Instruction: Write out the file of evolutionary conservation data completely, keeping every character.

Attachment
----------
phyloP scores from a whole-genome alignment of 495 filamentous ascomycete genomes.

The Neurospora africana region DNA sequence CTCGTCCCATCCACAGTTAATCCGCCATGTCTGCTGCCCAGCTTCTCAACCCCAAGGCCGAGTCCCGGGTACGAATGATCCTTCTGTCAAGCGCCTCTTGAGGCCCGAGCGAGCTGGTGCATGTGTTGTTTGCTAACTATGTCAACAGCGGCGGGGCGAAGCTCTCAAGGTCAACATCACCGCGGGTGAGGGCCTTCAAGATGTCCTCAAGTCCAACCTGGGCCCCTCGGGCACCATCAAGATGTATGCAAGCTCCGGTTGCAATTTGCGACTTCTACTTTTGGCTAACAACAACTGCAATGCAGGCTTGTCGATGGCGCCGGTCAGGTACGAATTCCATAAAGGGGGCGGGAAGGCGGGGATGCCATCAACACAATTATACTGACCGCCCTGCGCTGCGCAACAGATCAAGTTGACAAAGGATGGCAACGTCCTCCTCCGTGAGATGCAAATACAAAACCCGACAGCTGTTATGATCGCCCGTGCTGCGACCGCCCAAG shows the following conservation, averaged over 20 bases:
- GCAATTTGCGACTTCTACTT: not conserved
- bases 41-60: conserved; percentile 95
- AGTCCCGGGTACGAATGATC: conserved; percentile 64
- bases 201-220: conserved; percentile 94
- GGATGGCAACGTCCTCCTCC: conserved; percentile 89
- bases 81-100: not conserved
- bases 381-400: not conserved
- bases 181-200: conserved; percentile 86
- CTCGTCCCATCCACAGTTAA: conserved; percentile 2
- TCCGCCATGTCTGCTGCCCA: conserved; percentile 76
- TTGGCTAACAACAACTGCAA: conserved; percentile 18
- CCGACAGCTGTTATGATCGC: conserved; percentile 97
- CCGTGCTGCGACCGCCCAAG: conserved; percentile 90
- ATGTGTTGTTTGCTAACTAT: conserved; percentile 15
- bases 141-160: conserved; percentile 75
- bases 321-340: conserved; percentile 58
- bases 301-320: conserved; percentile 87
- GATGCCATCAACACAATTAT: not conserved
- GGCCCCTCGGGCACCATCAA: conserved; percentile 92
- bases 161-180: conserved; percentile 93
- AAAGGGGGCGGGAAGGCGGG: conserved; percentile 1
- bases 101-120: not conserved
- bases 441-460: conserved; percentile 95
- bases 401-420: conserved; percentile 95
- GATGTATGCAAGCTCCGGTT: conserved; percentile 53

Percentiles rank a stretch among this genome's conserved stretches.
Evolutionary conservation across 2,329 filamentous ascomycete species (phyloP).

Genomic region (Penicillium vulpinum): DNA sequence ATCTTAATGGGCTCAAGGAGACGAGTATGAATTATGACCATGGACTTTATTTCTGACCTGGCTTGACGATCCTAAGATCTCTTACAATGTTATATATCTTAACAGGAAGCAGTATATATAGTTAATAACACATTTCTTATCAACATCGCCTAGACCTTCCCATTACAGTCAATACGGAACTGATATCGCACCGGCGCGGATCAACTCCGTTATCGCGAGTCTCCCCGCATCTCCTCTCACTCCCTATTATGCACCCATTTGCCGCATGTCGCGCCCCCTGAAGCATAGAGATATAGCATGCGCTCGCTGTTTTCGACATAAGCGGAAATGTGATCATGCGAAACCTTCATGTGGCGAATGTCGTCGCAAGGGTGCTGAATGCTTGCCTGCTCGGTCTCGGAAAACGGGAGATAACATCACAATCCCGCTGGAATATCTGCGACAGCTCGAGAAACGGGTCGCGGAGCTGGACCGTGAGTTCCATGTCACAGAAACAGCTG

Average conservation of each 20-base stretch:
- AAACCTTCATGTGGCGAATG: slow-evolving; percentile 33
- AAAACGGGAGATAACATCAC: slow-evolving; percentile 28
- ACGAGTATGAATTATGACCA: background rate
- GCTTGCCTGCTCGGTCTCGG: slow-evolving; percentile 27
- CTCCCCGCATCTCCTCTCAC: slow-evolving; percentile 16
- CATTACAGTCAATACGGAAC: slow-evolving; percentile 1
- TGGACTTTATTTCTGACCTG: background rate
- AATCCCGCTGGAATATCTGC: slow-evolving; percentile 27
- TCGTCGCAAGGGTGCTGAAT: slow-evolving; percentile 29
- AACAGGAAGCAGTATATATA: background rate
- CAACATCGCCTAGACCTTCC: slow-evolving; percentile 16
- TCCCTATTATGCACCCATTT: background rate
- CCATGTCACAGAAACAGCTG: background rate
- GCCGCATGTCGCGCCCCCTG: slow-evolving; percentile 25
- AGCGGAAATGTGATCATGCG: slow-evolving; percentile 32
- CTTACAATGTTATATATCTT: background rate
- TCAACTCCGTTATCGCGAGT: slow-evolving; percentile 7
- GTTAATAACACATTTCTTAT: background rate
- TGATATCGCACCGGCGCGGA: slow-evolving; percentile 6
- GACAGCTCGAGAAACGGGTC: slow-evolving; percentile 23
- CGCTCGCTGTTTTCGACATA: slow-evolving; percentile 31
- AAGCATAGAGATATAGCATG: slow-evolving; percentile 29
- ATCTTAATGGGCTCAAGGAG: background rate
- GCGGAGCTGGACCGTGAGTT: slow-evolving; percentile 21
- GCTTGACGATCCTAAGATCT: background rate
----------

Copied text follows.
phyloP scores from a whole-genome alignment of 495 filamentous ascomycete genomes.

The Neurospora africana region DNA sequence CTCGTCCCATCCACAGTTAATCCGCCATGTCTGCTGCCCAGCTTCTCAACCCCAAGGCCGAGTCCCGGGTACGAATGATCCTTCTGTCAAGCGCCTCTTGAGGCCCGAGCGAGCTGGTGCATGTGTTGTTTGCTAACTATGTCAACAGCGGCGGGGCGAAGCTCTCAAGGTCAACATCACCGCGGGTGAGGGCCTTCAAGATGTCCTCAAGTCCAACCTGGGCCCCTCGGGCACCATCAAGATGTATGCAAGCTCCGGTTGCAATTTGCGACTTCTACTTTTGGCTAACAACAACTGCAATGCAGGCTTGTCGATGGCGCCGGTCAGGTACGAATTCCATAAAGGGGGCGGGAAGGCGGGGATGCCATCAACACAATTATACTGACCGCCCTGCGCTGCGCAACAGATCAAGTTGACAAAGGATGGCAACGTCCTCCTCCGTGAGATGCAAATACAAAACCCGACAGCTGTTATGATCGCCCGTGCTGCGACCGCCCAAG shows the following conservation, averaged over 20 bases:
- GCAATTTGCGACTTCTACTT: not conserved
- bases 41-60: conserved; percentile 95
- AGTCCCGGGTACGAATGATC: conserved; percentile 64
- bases 201-220: conserved; percentile 94
- GGATGGCAACGTCCTCCTCC: conserved; percentile 89
- bases 81-100: not conserved
- bases 381-400: not conserved
- bases 181-200: conserved; percentile 86
- CTCGTCCCATCCACAGTTAA: conserved; percentile 2
- TCCGCCATGTCTGCTGCCCA: conserved; percentile 76
- TTGGCTAACAACAACTGCAA: conserved; percentile 18
- CCGACAGCTGTTATGATCGC: conserved; percentile 97
- CCGTGCTGCGACCGCCCAAG: conserved; percentile 90
- ATGTGTTGTTTGCTAACTAT: conserved; percentile 15
- bases 141-160: conserved; percentile 75
- bases 321-340: conserved; percentile 58
- bases 301-320: conserved; percentile 87
- GATGCCATCAACACAATTAT: not conserved
- GGCCCCTCGGGCACCATCAA: conserved; percentile 92
- bases 161-180: conserved; percentile 93
- AAAGGGGGCGGGAAGGCGGG: conserved; percentile 1
- bases 101-120: not conserved
- bases 441-460: conserved; percentile 95
- bases 401-420: conserved; percentile 95
- GATGTATGCAAGCTCCGGTT: conserved; percentile 53

Percentiles rank a stretch among this genome's conserved stretches.
Evolutionary conservation across 2,329 filamentous ascomycete species (phyloP).

Genomic region (Penicillium vulpinum): DNA sequence ATCTTAATGGGCTCAAGGAGACGAGTATGAATTATGACCATGGACTTTATTTCTGACCTGGCTTGACGATCCTAAGATCTCTTACAATGTTATATATCTTAACAGGAAGCAGTATATATAGTTAATAACACATTTCTTATCAACATCGCCTAGACCTTCCCATTACAGTCAATACGGAACTGATATCGCACCGGCGCGGATCAACTCCGTTATCGCGAGTCTCCCCGCATCTCCTCTCACTCCCTATTATGCACCCATTTGCCGCATGTCGCGCCCCCTGAAGCATAGAGATATAGCATGCGCTCGCTGTTTTCGACATAAGCGGAAATGTGATCATGCGAAACCTTCATGTGGCGAATGTCGTCGCAAGGGTGCTGAATGCTTGCCTGCTCGGTCTCGGAAAACGGGAGATAACATCACAATCCCGCTGGAATATCTGCGACAGCTCGAGAAACGGGTCGCGGAGCTGGACCGTGAGTTCCATGTCACAGAAACAGCTG

Average conservation of each 20-base stretch:
- AAACCTTCATGTGGCGAATG: slow-evolving; percentile 33
- AAAACGGGAGATAACATCAC: slow-evolving; percentile 28
- ACGAGTATGAATTATGACCA: background rate
- GCTTGCCTGCTCGGTCTCGG: slow-evolving; percentile 27
- CTCCCCGCATCTCCTCTCAC: slow-evolving; percentile 16
- CATTACAGTCAATACGGAAC: slow-evolving; percentile 1
- TGGACTTTATTTCTGACCTG: background rate
- AATCCCGCTGGAATATCTGC: slow-evolving; percentile 27
- TCGTCGCAAGGGTGCTGAAT: slow-evolving; percentile 29
- AACAGGAAGCAGTATATATA: background rate
- CAACATCGCCTAGACCTTCC: slow-evolving; percentile 16
- TCCCTATTATGCACCCATTT: background rate
- CCATGTCACAGAAACAGCTG: background rate
- GCCGCATGTCGCGCCCCCTG: slow-evolving; percentile 25
- AGCGGAAATGTGATCATGCG: slow-evolving; percentile 32
- CTTACAATGTTATATATCTT: background rate
- TCAACTCCGTTATCGCGAGT: slow-evolving; percentile 7
- GTTAATAACACATTTCTTAT: background rate
- TGATATCGCACCGGCGCGGA: slow-evolving; percentile 6
- GACAGCTCGAGAAACGGGTC: slow-evolving; percentile 23
- CGCTCGCTGTTTTCGACATA: slow-evolving; percentile 31
- AAGCATAGAGATATAGCATG: slow-evolving; percentile 29
- ATCTTAATGGGCTCAAGGAG: background rate
- GCGGAGCTGGACCGTGAGTT: slow-evolving; percentile 21
- GCTTGACGATCCTAAGATCT: background rate